Q1 2023 Fund Flows: Recession Apprehension Drives Money Market Flows
A market reversal and continuation of macroeconomic trends have punctuated the start of 2023. The Federal Reserve completed its ninth straight rate hike in an effort to tame inflation, which came in at 5% as of March 31st, the same level as it was in May 2021. The S&P 500 and Bloomberg US Aggregate rebounded from double-digit losses in 2022. And despite a spike during the Silicon Valley Bank crisis, the VIX has stayed relatively tame during the first three months of the year.
One of the most significant impacts of the Fed’s hawkish agenda has been investor preference toward parking their money on the sidelines, evidenced by the whopping $439B that flowed into Money Market funds during the first quarter of the year.
Fund flows are the net cash inflow into a fund (purchases) or net outflow from a fund (redemptions). Irrespective of fund performance, when a mutual fund or ETF has positive fund flows (or net issuances for ETFs) in a given period, that fund’s managers have more cash to buy more holdings. The opposite is also true: as fundholders sell shares, fund managers sell out of positions and use the cash to pay redemptions.
This means that fund flow data can indicate higher or lower demand for different asset types, depending on which funds and categories have relatively large inflows or outflows.
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In contrast to its mutual fund counterpart, Ultrashort bond ETFs saw a $15.9B influx of new assets. This could be due to various factors, like ETFs’ advantageous tax and fee structure or the flexibility, liquidity, accessibility, and transparency ETFs provide.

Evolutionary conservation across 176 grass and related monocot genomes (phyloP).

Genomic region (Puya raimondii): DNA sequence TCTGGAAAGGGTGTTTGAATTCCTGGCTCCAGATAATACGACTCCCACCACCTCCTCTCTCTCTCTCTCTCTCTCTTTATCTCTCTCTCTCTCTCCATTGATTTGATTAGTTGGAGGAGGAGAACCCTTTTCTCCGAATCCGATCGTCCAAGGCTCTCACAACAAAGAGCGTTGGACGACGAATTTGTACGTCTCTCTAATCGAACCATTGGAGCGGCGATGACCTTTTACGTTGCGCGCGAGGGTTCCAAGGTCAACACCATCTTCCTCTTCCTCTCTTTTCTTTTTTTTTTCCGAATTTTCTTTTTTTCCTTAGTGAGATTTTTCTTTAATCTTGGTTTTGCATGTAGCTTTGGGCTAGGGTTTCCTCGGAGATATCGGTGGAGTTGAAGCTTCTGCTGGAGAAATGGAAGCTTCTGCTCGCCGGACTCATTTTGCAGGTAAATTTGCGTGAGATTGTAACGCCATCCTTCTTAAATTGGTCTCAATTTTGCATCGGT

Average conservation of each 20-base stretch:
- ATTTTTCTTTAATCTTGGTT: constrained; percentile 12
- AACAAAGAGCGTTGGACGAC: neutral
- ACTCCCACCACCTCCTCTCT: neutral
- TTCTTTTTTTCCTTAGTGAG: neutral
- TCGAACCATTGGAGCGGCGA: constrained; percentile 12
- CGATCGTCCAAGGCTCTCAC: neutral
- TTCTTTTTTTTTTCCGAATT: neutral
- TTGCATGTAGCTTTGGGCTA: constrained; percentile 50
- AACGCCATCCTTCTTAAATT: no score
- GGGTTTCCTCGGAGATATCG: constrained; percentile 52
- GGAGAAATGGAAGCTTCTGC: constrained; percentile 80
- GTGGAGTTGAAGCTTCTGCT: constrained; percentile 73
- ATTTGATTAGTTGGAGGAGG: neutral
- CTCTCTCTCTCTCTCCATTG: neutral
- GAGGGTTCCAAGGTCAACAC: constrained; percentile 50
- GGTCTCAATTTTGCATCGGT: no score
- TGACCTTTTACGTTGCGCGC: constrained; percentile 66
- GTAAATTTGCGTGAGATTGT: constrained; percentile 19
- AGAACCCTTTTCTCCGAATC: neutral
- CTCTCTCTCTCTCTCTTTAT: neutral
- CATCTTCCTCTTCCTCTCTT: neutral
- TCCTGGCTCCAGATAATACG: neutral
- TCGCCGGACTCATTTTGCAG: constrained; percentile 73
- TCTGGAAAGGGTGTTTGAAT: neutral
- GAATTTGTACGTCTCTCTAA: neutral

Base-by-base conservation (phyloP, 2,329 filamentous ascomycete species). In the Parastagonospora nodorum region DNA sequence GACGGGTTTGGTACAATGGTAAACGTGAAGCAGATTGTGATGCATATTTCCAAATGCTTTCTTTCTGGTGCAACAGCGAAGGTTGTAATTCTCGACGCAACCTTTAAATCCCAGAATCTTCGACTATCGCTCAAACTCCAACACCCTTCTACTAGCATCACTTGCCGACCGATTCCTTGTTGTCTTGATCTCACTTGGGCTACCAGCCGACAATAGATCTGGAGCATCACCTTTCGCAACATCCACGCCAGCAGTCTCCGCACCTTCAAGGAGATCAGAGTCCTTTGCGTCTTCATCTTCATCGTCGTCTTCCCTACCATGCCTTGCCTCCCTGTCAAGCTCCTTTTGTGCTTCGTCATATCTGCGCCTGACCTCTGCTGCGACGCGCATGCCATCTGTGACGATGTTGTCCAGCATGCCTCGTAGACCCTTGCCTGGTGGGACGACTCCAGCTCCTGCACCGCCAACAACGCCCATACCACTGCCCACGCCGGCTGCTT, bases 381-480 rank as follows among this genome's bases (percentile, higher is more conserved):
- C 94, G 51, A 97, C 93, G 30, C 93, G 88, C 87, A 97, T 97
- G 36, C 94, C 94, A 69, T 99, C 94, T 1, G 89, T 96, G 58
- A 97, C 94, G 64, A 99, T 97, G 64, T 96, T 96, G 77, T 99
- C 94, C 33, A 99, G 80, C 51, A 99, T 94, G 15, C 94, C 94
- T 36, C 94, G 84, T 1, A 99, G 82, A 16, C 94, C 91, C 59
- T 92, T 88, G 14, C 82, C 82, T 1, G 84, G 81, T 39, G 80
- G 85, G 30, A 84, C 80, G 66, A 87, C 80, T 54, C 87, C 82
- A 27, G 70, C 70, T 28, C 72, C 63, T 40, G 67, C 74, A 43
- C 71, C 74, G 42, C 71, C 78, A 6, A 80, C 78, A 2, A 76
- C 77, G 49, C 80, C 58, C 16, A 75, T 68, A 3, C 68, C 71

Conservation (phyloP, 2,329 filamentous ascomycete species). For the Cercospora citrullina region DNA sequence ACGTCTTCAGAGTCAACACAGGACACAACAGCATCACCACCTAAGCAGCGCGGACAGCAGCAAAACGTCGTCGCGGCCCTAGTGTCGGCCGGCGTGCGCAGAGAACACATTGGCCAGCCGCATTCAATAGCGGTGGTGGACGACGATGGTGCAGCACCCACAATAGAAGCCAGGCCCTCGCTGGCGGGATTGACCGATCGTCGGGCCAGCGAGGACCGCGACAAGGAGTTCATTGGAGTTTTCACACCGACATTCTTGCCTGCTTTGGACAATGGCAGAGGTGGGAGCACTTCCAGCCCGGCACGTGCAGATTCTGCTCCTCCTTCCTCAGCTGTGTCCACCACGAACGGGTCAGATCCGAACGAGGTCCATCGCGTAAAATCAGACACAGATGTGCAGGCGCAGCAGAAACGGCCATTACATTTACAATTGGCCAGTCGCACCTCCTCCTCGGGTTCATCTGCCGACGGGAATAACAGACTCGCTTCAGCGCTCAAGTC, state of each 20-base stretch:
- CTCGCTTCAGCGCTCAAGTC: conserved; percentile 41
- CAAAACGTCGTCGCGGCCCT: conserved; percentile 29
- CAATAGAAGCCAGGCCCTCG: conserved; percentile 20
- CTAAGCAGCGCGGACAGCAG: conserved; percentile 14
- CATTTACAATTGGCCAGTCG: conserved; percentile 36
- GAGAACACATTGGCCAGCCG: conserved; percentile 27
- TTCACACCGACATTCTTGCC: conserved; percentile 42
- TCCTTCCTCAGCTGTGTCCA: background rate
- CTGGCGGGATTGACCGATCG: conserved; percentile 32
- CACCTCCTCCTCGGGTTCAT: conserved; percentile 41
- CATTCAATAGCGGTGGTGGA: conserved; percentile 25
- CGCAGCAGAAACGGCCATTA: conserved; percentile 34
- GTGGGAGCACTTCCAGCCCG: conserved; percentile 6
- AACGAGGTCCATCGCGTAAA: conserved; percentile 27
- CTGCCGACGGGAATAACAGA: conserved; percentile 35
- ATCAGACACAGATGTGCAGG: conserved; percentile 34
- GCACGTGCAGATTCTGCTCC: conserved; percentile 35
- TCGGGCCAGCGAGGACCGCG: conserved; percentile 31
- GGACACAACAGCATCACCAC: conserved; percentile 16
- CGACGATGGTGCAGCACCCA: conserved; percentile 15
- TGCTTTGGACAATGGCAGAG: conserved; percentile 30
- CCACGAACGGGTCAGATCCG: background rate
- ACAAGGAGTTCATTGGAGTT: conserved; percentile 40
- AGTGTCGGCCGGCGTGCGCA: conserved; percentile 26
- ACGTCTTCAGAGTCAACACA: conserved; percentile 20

The table below shows a summation of combined mutual fund and ETF fund flows, plus average category performance, for the nine equity-style boxes.
Despite equities producing muted-to-impressive returns, assets have still flowed out of equity funds. This is especially true for the growth space, which saw over $26B of outflows combined, despite growth’s outperformance across all style boxes. This likely suggests that cost-cutting initiatives and subsequent returns to start the year have not been enough to attract investors back to the space.
In an environment where investors can get additional yield on their dollar without taking on significant risk, equity prices or returns will likely have to become more attractive for investors to regain confidence in these assets.
Investor Caution Grows as Outflows Hit High-Performing Sectors
Investors still seem wary of an economic downturn as significant outflows hit some of last year’s highest-performing sectors, including Healthcare and Energy. With other places to park their money, investors may be hedging their bets against potential recessionary risks in different asset classes to start the year.